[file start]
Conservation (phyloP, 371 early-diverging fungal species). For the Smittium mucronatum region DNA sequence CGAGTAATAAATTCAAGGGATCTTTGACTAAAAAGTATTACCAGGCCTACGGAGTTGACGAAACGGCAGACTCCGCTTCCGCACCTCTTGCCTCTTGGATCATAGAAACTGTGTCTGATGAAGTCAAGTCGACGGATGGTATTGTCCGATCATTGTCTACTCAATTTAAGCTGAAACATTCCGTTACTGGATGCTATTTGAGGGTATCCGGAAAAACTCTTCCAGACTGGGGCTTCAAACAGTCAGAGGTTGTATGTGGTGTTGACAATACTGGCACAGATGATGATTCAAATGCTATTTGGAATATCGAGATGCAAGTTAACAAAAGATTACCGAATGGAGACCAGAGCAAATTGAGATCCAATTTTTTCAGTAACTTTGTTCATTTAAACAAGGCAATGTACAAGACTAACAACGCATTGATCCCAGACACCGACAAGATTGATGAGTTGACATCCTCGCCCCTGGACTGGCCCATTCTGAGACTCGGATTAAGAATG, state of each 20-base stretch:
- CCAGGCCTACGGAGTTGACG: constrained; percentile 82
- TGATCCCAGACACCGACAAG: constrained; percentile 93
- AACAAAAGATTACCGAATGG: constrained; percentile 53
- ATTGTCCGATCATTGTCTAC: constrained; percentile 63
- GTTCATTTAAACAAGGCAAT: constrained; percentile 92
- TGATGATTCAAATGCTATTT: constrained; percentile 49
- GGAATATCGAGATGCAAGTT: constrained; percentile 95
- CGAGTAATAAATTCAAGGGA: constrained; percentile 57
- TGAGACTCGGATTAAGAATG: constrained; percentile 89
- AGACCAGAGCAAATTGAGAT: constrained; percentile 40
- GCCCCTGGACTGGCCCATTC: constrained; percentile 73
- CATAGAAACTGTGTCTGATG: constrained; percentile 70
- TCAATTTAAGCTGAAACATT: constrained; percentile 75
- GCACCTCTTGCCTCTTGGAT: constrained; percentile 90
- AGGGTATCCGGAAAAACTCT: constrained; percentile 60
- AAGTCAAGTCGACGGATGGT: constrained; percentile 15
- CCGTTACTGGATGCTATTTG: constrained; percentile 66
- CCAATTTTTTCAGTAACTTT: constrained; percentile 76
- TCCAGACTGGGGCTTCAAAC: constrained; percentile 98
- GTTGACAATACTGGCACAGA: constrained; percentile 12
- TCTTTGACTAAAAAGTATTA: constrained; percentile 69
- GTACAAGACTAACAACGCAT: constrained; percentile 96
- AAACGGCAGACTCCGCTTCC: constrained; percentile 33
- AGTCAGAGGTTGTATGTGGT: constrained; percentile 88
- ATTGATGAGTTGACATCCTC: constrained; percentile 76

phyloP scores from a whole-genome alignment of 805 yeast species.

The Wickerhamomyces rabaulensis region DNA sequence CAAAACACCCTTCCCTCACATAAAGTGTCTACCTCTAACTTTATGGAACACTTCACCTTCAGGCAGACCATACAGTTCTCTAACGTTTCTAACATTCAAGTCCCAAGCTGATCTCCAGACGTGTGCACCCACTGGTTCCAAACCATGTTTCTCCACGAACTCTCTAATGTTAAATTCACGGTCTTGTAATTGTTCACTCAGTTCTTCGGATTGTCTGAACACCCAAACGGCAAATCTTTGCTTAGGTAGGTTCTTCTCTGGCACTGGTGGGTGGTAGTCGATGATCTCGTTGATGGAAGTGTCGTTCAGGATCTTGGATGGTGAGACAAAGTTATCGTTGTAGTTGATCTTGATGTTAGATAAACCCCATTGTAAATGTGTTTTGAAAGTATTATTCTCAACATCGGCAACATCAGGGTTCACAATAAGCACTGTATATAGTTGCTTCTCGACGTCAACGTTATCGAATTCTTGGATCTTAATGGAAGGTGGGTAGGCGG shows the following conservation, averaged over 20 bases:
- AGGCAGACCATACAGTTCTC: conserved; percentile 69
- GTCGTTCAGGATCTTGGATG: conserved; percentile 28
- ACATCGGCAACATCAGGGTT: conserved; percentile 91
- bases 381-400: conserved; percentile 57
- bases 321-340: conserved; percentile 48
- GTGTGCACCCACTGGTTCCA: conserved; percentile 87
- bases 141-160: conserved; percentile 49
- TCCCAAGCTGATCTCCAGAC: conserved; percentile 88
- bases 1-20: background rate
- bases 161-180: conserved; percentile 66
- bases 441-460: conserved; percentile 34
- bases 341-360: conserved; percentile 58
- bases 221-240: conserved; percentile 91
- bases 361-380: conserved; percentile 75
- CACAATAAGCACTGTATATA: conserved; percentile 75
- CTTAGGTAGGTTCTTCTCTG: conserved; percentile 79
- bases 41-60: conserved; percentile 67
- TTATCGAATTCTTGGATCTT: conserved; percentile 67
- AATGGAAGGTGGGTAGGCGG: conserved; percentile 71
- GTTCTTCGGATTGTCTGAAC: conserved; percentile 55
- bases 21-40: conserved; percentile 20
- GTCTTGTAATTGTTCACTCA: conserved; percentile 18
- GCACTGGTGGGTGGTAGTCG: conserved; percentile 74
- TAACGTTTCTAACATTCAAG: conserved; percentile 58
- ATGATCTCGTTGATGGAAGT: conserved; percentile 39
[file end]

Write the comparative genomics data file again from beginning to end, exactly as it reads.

Conservation (phyloP, 371 early-diverging fungal species). For the Smittium mucronatum region DNA sequence CGAGTAATAAATTCAAGGGATCTTTGACTAAAAAGTATTACCAGGCCTACGGAGTTGACGAAACGGCAGACTCCGCTTCCGCACCTCTTGCCTCTTGGATCATAGAAACTGTGTCTGATGAAGTCAAGTCGACGGATGGTATTGTCCGATCATTGTCTACTCAATTTAAGCTGAAACATTCCGTTACTGGATGCTATTTGAGGGTATCCGGAAAAACTCTTCCAGACTGGGGCTTCAAACAGTCAGAGGTTGTATGTGGTGTTGACAATACTGGCACAGATGATGATTCAAATGCTATTTGGAATATCGAGATGCAAGTTAACAAAAGATTACCGAATGGAGACCAGAGCAAATTGAGATCCAATTTTTTCAGTAACTTTGTTCATTTAAACAAGGCAATGTACAAGACTAACAACGCATTGATCCCAGACACCGACAAGATTGATGAGTTGACATCCTCGCCCCTGGACTGGCCCATTCTGAGACTCGGATTAAGAATG, state of each 20-base stretch:
- CCAGGCCTACGGAGTTGACG: constrained; percentile 82
- TGATCCCAGACACCGACAAG: constrained; percentile 93
- AACAAAAGATTACCGAATGG: constrained; percentile 53
- ATTGTCCGATCATTGTCTAC: constrained; percentile 63
- GTTCATTTAAACAAGGCAAT: constrained; percentile 92
- TGATGATTCAAATGCTATTT: constrained; percentile 49
- GGAATATCGAGATGCAAGTT: constrained; percentile 95
- CGAGTAATAAATTCAAGGGA: constrained; percentile 57
- TGAGACTCGGATTAAGAATG: constrained; percentile 89
- AGACCAGAGCAAATTGAGAT: constrained; percentile 40
- GCCCCTGGACTGGCCCATTC: constrained; percentile 73
- CATAGAAACTGTGTCTGATG: constrained; percentile 70
- TCAATTTAAGCTGAAACATT: constrained; percentile 75
- GCACCTCTTGCCTCTTGGAT: constrained; percentile 90
- AGGGTATCCGGAAAAACTCT: constrained; percentile 60
- AAGTCAAGTCGACGGATGGT: constrained; percentile 15
- CCGTTACTGGATGCTATTTG: constrained; percentile 66
- CCAATTTTTTCAGTAACTTT: constrained; percentile 76
- TCCAGACTGGGGCTTCAAAC: constrained; percentile 98
- GTTGACAATACTGGCACAGA: constrained; percentile 12
- TCTTTGACTAAAAAGTATTA: constrained; percentile 69
- GTACAAGACTAACAACGCAT: constrained; percentile 96
- AAACGGCAGACTCCGCTTCC: constrained; percentile 33
- AGTCAGAGGTTGTATGTGGT: constrained; percentile 88
- ATTGATGAGTTGACATCCTC: constrained; percentile 76

phyloP scores from a whole-genome alignment of 805 yeast species.

The Wickerhamomyces rabaulensis region DNA sequence CAAAACACCCTTCCCTCACATAAAGTGTCTACCTCTAACTTTATGGAACACTTCACCTTCAGGCAGACCATACAGTTCTCTAACGTTTCTAACATTCAAGTCCCAAGCTGATCTCCAGACGTGTGCACCCACTGGTTCCAAACCATGTTTCTCCACGAACTCTCTAATGTTAAATTCACGGTCTTGTAATTGTTCACTCAGTTCTTCGGATTGTCTGAACACCCAAACGGCAAATCTTTGCTTAGGTAGGTTCTTCTCTGGCACTGGTGGGTGGTAGTCGATGATCTCGTTGATGGAAGTGTCGTTCAGGATCTTGGATGGTGAGACAAAGTTATCGTTGTAGTTGATCTTGATGTTAGATAAACCCCATTGTAAATGTGTTTTGAAAGTATTATTCTCAACATCGGCAACATCAGGGTTCACAATAAGCACTGTATATAGTTGCTTCTCGACGTCAACGTTATCGAATTCTTGGATCTTAATGGAAGGTGGGTAGGCGG shows the following conservation, averaged over 20 bases:
- AGGCAGACCATACAGTTCTC: conserved; percentile 69
- GTCGTTCAGGATCTTGGATG: conserved; percentile 28
- ACATCGGCAACATCAGGGTT: conserved; percentile 91
- bases 381-400: conserved; percentile 57
- bases 321-340: conserved; percentile 48
- GTGTGCACCCACTGGTTCCA: conserved; percentile 87
- bases 141-160: conserved; percentile 49
- TCCCAAGCTGATCTCCAGAC: conserved; percentile 88
- bases 1-20: background rate
- bases 161-180: conserved; percentile 66
- bases 441-460: conserved; percentile 34
- bases 341-360: conserved; percentile 58
- bases 221-240: conserved; percentile 91
- bases 361-380: conserved; percentile 75
- CACAATAAGCACTGTATATA: conserved; percentile 75
- CTTAGGTAGGTTCTTCTCTG: conserved; percentile 79
- bases 41-60: conserved; percentile 67
- TTATCGAATTCTTGGATCTT: conserved; percentile 67
- AATGGAAGGTGGGTAGGCGG: conserved; percentile 71
- GTTCTTCGGATTGTCTGAAC: conserved; percentile 55
- bases 21-40: conserved; percentile 20
- GTCTTGTAATTGTTCACTCA: conserved; percentile 18
- GCACTGGTGGGTGGTAGTCG: conserved; percentile 74
- TAACGTTTCTAACATTCAAG: conserved; percentile 58
- ATGATCTCGTTGATGGAAGT: conserved; percentile 39